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by Ted S. McGregor Jr. and Carey Murphy & r & The Clientele & lt;a href= & quot;http://click.linksynergy.com/fs-bin/click?id=rQy1MLe70wI & amp;offerid=78941.464994841 & amp;type=10 & amp;subid= & quot; & Strange Geometry & lt;/a & *** & r & Since Luna called it quits in the past year, I've been searching for their replacement. Her Space Holiday is the current leader in this quest. But with their most recent album, the Clientele deserves some of my attention. More complex and complete than 2003's Violet Hour, Strange Geometry is a meditation on a failed relationship, but one that doesn't slip into sentimental schlock to make its weepy point. Centered on a successful sense of the restrained, the album slow-cores its pinpricking guitars through wispy and ethereal fields of psychedelia. It's autumnal and thus perfect for a rainy November.


Standout track "E.M.P.T.Y." is everything a Dean Wareham fan needs: just enough upbeat poppy-jangle and string-arrangement winsomeness to mask the tremor and terror in the lyrics. "Spirit" works because singer-guitarist Alasdair MacLean's "got so much feeling inside," without insulting the listener by explicitly naming it. The production on the album, however, makes it almost too clean. I need some rough edges to believe the pain of the lyrics. -- Carey Murphy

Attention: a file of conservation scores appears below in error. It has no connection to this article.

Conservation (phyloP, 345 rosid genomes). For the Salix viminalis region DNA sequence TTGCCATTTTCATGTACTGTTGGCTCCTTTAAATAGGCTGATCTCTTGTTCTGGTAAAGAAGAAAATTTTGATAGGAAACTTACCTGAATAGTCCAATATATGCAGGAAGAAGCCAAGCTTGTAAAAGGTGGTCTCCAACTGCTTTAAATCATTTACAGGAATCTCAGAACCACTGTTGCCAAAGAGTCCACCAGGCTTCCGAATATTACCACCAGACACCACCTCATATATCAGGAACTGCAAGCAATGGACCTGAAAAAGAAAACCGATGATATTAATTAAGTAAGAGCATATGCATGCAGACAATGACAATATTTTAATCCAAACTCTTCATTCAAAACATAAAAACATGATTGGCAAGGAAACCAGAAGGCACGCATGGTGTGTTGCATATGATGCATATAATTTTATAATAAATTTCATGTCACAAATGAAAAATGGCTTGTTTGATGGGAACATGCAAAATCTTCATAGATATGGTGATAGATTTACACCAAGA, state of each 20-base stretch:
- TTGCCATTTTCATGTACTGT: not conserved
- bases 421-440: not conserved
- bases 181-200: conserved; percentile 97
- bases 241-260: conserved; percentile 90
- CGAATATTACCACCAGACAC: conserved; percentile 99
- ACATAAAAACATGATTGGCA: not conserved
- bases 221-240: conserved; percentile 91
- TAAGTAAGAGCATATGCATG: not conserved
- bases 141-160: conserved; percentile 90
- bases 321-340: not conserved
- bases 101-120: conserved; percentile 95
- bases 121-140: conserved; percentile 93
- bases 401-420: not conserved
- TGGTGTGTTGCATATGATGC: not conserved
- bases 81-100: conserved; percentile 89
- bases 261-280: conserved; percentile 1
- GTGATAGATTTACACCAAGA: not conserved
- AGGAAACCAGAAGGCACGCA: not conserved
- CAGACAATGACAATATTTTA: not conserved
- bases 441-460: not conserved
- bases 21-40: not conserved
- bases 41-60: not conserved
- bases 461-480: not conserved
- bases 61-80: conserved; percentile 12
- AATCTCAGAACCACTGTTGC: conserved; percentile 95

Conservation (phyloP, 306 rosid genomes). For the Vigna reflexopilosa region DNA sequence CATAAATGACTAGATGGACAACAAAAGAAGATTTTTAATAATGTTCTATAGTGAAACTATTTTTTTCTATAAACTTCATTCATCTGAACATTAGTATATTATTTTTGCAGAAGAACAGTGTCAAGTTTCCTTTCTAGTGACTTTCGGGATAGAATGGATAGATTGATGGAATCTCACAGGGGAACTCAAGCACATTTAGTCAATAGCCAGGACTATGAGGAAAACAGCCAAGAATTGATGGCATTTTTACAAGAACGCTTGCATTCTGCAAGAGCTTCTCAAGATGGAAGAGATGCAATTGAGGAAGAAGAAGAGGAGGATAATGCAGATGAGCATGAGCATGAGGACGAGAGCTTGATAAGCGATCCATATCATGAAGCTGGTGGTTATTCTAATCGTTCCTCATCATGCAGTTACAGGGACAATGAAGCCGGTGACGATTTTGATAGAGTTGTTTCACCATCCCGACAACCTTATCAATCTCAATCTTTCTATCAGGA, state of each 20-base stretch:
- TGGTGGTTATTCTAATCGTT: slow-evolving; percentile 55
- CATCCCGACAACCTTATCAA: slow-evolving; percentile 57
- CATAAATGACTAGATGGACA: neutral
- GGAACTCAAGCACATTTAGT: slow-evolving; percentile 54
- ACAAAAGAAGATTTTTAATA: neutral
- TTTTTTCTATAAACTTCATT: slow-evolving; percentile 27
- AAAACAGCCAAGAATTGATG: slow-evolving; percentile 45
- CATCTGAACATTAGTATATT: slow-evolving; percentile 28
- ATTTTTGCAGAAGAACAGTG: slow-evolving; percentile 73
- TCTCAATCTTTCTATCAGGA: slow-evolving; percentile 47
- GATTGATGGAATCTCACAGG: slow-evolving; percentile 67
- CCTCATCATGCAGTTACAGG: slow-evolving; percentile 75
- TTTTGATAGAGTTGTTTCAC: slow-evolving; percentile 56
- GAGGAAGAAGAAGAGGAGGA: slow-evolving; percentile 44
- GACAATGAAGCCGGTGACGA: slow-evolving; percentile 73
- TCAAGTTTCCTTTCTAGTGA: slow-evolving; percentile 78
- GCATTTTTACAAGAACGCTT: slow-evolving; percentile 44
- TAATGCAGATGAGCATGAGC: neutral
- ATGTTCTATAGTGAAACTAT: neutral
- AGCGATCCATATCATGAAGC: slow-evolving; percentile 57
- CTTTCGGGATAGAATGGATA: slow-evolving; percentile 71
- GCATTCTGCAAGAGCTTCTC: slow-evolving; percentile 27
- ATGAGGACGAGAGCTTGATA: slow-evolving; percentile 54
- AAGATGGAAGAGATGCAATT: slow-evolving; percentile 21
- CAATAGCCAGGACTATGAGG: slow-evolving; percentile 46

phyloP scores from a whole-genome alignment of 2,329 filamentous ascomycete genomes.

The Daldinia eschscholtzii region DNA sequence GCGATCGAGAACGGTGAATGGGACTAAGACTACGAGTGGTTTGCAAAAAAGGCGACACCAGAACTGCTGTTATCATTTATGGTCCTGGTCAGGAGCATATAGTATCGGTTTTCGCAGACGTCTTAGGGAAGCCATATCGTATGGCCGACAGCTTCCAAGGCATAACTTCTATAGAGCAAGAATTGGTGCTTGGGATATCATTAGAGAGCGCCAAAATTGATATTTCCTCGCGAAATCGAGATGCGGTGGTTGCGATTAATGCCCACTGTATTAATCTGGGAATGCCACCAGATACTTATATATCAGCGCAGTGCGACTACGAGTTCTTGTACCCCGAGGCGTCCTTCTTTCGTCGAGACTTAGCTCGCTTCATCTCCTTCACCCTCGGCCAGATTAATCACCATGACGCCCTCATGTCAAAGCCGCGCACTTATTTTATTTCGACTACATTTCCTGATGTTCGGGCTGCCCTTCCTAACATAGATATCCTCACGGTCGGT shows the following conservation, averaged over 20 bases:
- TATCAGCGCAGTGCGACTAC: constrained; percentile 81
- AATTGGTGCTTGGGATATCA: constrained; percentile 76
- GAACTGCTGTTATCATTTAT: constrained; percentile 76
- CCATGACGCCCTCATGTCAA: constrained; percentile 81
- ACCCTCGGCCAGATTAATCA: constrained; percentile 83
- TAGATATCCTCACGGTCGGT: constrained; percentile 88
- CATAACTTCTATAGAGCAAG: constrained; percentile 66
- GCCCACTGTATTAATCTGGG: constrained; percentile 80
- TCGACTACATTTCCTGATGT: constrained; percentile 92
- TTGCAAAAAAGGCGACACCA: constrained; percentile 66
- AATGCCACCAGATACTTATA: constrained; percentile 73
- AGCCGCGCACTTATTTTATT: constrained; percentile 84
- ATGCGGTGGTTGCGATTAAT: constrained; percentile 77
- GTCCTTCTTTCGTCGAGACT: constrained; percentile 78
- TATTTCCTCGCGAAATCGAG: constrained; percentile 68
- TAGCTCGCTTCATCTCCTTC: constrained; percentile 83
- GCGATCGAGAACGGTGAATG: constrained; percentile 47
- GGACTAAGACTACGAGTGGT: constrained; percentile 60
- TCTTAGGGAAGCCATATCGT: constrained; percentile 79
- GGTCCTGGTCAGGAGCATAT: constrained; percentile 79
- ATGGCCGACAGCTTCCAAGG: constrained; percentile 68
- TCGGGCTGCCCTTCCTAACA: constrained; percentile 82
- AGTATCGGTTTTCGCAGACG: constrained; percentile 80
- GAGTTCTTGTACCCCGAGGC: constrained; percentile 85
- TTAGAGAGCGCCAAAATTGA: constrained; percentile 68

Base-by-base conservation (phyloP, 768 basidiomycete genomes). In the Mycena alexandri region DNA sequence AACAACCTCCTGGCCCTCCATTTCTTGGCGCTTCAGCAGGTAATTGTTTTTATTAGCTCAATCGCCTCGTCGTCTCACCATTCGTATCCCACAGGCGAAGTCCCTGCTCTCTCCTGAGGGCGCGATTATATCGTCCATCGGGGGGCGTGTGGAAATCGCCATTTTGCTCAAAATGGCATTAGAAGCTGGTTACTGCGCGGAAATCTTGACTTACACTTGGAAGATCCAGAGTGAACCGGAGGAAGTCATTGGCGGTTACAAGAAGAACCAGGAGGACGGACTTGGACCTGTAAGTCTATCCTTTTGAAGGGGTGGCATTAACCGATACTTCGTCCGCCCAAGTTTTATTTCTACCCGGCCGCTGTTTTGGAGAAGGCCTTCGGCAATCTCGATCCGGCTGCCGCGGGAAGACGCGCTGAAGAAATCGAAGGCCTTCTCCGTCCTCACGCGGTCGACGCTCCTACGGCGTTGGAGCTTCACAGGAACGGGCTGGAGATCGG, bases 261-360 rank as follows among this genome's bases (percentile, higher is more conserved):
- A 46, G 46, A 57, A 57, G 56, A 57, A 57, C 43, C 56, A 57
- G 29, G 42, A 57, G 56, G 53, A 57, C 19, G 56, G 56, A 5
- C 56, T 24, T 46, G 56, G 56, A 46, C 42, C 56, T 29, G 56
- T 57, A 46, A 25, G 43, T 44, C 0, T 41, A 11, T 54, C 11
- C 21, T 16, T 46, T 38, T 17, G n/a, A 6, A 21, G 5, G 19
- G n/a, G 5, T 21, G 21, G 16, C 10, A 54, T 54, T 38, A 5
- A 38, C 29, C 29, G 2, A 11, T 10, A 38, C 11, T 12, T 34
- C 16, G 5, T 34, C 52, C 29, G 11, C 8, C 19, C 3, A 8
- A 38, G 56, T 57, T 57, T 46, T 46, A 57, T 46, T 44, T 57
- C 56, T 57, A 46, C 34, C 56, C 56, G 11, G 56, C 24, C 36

Electric Light Orchestra & lt;a href= & quot;http://click.linksynergy.com/fs-bin/click?id=rQy1MLe70wI & amp;offerid=78941.464994873 & amp;type=10 & amp;subid= & quot; & All Over the World & lt;/a & *** & r & Huh? Why is Electric Light Orchestra releasing yet another greatest hits collection in late 2005? Well, like most things from the 1970s, their music is back in style -- I'm only surprised it took this long. "Mr. Blue Sky" landed a starring role in Eternal Sunshine of the Spotless Mind; a cover of "Strange Magic" was featured in Ella Enchanted; and now "Do Ya" is all over TV on a Monster.com ad (though it's not on this CD).


ELO was the prog-rock project of Jeff Lynne (later a Traveling Wilbury), but the band owed more to the Beatles than Bowie. Sure, with its big sounds (including electric violin), ELO was all about bombast. But when you strip it down, it's really straight-ahead pop. Some of this music holds up pretty well; I love it because one of my first albums was A New World Record, but if Hollywood is any judge, other people love it, too.


My bet for the next ELO gem to come back: "Xanadu," originally sung by Olivia Newton John in the bad movie of the same name. -- Ted S. McGregor Jr.

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